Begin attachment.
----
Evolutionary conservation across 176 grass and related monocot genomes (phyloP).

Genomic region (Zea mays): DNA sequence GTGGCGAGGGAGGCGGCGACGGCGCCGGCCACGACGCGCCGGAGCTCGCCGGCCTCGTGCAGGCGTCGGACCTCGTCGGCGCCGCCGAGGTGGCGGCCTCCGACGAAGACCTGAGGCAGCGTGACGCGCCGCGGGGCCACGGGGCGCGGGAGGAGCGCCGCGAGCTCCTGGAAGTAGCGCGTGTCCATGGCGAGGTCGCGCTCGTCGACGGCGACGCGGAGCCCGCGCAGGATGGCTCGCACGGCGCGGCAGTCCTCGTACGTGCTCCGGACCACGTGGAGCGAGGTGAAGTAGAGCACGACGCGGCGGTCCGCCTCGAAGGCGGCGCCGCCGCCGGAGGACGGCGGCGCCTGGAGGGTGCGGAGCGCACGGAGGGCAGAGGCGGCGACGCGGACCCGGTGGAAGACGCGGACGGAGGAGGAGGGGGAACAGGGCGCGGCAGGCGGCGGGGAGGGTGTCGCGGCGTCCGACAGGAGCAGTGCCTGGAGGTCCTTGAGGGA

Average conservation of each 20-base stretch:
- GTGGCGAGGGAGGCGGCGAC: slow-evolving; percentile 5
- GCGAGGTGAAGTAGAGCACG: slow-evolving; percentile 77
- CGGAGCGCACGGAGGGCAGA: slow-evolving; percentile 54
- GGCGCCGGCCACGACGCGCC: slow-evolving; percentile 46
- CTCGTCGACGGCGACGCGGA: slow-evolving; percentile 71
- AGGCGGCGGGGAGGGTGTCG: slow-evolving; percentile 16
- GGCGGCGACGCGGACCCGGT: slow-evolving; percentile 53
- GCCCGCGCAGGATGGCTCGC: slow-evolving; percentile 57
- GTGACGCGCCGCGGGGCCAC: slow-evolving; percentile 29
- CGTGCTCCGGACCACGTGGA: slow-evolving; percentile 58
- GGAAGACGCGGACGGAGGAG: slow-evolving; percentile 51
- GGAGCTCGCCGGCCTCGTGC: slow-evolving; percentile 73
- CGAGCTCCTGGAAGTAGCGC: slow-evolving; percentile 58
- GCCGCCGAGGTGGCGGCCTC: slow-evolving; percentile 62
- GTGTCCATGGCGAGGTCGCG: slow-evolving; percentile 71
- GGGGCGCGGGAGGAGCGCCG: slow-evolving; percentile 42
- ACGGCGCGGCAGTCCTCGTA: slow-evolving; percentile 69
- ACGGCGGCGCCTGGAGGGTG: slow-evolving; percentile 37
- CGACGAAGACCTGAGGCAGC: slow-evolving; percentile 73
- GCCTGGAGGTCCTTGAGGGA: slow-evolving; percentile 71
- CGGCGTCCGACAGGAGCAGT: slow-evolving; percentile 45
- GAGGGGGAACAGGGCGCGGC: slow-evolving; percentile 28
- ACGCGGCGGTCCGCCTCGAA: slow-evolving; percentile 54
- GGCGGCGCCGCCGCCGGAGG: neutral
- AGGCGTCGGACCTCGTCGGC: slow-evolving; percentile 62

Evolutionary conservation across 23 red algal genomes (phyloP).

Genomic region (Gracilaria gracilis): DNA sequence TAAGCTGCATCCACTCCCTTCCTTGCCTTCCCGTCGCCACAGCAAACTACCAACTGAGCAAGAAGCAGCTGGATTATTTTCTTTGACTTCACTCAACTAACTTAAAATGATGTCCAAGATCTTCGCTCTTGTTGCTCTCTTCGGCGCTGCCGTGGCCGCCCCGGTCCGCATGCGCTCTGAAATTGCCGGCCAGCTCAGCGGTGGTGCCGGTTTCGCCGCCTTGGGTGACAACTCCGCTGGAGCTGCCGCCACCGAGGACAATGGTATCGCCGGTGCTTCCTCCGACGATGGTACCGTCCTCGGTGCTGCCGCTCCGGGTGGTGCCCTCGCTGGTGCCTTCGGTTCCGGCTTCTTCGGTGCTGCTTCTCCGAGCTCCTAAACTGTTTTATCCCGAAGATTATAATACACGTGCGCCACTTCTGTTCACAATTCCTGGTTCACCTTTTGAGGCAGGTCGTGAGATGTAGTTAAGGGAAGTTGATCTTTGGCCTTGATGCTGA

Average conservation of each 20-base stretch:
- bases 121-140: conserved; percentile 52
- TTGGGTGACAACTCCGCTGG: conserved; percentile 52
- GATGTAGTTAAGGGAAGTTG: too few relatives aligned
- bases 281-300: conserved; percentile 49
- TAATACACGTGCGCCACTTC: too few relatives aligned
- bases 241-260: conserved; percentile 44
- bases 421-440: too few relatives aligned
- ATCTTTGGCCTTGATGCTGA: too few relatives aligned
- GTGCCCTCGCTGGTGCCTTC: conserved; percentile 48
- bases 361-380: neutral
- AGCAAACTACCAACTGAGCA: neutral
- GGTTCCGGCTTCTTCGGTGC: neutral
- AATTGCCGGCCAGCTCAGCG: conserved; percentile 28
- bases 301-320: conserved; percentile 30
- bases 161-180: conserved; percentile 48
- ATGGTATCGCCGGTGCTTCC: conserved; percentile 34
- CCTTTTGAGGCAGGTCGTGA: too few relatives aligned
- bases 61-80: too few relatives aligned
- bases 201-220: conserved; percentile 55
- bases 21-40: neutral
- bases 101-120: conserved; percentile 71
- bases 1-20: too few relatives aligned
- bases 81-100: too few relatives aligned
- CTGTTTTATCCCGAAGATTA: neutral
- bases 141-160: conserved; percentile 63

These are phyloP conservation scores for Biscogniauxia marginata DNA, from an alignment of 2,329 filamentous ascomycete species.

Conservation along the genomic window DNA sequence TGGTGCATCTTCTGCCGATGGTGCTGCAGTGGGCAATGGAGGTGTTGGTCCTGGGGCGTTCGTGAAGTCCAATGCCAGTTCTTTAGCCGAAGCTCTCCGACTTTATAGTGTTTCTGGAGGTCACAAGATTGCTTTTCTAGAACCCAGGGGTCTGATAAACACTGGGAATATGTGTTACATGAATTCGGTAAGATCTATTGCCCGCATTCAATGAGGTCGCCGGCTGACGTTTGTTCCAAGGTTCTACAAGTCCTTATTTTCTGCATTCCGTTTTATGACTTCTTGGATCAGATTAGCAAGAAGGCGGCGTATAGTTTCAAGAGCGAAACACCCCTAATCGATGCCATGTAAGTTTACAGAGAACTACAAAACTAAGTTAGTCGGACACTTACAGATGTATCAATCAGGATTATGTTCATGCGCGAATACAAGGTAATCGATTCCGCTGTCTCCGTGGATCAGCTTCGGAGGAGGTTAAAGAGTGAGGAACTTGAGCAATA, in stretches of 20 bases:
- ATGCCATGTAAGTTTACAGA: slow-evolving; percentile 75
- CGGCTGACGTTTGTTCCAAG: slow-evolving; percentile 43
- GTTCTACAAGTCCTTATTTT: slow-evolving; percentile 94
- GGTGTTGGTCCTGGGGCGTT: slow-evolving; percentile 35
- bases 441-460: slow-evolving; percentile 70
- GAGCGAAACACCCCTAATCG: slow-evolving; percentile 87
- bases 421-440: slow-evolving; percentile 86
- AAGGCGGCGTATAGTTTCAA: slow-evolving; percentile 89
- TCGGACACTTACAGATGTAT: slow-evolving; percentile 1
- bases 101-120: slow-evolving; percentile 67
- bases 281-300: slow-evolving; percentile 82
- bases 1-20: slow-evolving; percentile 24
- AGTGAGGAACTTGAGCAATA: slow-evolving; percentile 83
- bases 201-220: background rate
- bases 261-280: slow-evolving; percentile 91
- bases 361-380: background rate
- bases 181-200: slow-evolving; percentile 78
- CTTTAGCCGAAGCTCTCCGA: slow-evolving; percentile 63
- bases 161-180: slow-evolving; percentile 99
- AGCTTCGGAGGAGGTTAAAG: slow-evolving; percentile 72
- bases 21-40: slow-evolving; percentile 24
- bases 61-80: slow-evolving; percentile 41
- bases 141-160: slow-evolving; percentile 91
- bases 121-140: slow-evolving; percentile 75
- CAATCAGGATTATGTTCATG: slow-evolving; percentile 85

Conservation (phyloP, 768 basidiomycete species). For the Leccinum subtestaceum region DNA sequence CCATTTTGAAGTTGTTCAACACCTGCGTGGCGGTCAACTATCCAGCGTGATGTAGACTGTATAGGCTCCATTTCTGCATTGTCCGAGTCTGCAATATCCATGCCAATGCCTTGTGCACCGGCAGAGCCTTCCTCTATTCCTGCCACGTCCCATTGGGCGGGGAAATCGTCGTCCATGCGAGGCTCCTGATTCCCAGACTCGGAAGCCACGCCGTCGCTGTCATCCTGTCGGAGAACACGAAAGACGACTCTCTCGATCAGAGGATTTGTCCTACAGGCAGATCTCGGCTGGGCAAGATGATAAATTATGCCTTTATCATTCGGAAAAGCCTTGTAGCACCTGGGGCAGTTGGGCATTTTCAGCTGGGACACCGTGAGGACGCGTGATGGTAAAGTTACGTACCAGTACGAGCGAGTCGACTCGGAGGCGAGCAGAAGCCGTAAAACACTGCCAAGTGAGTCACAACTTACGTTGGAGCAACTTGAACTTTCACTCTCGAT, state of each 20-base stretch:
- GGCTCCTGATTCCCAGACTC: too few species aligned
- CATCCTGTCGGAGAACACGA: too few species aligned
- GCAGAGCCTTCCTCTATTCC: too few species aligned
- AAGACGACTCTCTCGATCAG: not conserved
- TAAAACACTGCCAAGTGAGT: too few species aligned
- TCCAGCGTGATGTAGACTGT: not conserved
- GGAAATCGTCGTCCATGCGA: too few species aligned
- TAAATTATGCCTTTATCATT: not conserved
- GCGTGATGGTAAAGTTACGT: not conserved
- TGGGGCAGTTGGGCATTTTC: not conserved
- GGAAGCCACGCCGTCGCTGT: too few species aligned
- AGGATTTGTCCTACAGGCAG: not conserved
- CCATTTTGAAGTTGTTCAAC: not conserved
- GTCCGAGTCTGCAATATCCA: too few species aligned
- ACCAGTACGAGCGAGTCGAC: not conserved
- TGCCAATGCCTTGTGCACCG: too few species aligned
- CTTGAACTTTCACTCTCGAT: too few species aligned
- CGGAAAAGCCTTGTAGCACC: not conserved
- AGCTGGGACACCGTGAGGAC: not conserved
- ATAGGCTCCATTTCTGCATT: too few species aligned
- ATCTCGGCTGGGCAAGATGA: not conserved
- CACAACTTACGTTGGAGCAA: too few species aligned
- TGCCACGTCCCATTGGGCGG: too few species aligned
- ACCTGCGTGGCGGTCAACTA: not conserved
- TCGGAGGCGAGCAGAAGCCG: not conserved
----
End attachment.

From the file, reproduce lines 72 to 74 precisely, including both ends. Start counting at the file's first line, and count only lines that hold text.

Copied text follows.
- bases 201-220: background rate
- bases 261-280: slow-evolving; percentile 91
- bases 361-380: background rate